It’s baffling that Wilson would use this case to engage in a conversation regarding diversity in education. Mangum’s actions have no bearing on the question on academic performance at Duke, and the 88 faculty members who Wilson states “threw the lacrosse players onto the third rail,” should be commended for having the guts to speak up during a time of hostility based on a culture of insensitivity at Duke. We are quick to forget people were ready to burn the school to the ground.
The gang of 88 stood for the rights of a Mangum due to the assumption she was telling the truth. Wilson’s criticism of Brodhead and the gang of 88 are grounded in the advantage of hindsight. How could Brodhead, the gang of 88 or those fighting for justice, know that Mangum’s credibility should be questioned? Even more perplexing are the implications of assuming she was a liar based on her race, social status and job when compared to the picket fenced lives of the boys she confronted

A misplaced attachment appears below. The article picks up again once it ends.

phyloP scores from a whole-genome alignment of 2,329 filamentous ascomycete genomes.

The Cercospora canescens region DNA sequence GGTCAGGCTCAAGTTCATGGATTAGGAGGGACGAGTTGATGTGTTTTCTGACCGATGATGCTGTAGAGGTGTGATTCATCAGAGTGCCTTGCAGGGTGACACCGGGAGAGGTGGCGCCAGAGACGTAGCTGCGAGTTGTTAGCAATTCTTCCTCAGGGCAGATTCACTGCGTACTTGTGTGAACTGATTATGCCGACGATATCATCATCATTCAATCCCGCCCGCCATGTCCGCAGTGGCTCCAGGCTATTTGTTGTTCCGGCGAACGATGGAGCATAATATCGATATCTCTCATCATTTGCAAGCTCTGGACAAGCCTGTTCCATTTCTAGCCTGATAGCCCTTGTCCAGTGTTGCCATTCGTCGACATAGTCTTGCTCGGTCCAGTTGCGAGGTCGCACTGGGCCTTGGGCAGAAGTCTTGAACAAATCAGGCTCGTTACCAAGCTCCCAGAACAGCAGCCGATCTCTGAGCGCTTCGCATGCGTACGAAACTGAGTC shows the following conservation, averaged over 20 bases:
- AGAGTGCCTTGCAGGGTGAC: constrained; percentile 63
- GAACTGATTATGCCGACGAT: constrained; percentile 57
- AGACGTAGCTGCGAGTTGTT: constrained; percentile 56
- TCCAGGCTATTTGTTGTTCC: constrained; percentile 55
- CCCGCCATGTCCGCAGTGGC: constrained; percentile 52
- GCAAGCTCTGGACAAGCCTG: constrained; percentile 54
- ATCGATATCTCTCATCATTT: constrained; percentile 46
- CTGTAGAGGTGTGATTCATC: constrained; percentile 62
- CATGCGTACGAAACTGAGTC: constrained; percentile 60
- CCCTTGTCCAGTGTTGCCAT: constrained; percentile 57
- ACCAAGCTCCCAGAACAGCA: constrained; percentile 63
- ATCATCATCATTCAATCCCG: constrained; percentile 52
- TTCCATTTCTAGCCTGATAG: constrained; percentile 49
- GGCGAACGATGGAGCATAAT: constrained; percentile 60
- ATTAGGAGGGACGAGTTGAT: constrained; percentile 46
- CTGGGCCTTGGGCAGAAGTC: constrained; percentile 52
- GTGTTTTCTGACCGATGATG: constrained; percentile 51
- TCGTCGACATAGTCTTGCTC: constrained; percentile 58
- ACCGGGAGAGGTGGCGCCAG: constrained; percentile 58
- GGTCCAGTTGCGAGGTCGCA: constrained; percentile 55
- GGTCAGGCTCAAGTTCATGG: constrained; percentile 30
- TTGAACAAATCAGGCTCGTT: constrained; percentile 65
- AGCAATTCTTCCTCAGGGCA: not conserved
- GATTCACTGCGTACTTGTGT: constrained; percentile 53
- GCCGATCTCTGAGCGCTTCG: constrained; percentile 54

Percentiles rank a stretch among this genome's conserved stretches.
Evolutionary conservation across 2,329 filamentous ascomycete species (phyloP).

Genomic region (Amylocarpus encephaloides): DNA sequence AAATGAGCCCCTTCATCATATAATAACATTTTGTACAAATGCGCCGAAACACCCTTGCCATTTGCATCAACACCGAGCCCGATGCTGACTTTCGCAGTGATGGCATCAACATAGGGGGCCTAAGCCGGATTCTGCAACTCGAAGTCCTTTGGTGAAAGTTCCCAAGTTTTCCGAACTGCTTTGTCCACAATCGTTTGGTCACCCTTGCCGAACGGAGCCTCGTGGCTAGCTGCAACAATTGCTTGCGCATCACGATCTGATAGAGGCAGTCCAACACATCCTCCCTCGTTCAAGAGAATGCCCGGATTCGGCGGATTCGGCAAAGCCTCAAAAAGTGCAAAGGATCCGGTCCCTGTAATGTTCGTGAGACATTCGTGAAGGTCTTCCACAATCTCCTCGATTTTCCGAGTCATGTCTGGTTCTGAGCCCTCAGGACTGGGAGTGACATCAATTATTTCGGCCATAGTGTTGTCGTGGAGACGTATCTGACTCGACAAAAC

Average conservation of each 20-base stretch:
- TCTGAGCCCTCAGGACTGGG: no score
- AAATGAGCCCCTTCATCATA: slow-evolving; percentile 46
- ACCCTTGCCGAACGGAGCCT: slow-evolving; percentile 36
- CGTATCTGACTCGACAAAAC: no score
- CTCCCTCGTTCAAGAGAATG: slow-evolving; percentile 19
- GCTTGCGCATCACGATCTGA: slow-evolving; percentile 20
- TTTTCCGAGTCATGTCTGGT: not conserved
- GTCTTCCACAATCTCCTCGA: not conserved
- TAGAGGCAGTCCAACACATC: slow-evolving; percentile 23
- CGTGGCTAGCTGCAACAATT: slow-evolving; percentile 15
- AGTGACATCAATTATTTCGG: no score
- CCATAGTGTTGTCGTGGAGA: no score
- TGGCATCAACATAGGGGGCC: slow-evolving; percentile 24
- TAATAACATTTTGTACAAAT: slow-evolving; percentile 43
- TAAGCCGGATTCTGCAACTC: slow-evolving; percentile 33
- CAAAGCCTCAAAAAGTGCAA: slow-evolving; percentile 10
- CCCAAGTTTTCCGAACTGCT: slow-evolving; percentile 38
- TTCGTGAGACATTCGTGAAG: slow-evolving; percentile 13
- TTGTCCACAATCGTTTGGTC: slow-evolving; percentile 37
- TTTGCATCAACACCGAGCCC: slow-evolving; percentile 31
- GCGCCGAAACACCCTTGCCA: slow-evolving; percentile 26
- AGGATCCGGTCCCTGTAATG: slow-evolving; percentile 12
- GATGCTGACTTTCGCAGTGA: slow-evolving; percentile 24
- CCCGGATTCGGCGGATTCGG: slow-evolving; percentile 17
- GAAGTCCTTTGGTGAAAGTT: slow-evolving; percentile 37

Wilson continues his unfounded assault of affirmative action by claiming Brodhead sacrificed economic professor Peter Arcidiacono after the release of his controversial unpublished paper on black enrollment at Duke. Black students were incensed at the suggestion that black students don’t deserve a seat in the classroom.
Arcidiacono’s data asserted that black students at Duke migrated to academic majors less challenging than those they sought to pursue when they enrolled. Wilson assumes this study affirms affirmative action is no more than a system that offers space to those devoid of the credentials needed to succeed at schools like Duke.
Interestingly, Wilson’s examples bring emphasis to another issue rarely placed on the table when people talk about affirmative action. Those black students who protested Arcidiacono’s research, and those 88 professors who spoke out that day, did so for reasons that go much deeper than discussions about race. At Duke, and at universities across the nation, the enemy of education is not race, it preference based on class.